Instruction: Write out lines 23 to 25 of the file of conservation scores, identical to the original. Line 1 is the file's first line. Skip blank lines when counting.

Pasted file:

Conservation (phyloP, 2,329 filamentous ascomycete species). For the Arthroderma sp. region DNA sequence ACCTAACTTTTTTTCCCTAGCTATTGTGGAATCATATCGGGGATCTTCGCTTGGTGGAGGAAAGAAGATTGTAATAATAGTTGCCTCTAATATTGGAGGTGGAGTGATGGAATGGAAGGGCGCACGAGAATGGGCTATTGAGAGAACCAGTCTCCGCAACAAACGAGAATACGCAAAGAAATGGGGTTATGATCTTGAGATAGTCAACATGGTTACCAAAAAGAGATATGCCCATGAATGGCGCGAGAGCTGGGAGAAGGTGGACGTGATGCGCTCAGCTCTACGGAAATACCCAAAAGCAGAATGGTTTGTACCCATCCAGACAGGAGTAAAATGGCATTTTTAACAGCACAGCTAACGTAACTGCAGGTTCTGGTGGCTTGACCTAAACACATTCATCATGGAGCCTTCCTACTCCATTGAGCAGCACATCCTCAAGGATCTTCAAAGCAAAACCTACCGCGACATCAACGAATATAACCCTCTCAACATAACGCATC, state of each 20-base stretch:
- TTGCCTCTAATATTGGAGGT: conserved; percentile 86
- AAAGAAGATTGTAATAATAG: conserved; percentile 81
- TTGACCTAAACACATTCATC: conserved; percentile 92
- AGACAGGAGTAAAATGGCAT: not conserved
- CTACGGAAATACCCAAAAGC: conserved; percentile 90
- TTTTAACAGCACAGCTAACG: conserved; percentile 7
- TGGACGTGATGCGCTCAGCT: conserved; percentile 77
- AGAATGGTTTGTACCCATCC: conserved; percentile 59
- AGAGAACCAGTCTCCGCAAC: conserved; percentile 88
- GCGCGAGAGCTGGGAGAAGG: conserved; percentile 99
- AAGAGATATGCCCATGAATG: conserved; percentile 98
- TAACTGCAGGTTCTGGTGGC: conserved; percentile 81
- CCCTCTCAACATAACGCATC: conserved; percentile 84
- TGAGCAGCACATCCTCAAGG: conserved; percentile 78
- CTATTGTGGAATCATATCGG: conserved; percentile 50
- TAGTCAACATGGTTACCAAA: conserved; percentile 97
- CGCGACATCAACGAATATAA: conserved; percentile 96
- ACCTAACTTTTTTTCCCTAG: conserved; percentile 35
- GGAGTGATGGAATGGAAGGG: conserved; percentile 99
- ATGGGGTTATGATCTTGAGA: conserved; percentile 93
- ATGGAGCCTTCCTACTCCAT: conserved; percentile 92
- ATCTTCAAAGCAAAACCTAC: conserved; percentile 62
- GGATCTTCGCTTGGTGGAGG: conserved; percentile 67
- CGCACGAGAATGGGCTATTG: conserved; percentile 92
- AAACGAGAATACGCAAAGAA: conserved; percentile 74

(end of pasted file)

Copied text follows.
- ATCTTCAAAGCAAAACCTAC: conserved; percentile 62
- GGATCTTCGCTTGGTGGAGG: conserved; percentile 67
- CGCACGAGAATGGGCTATTG: conserved; percentile 92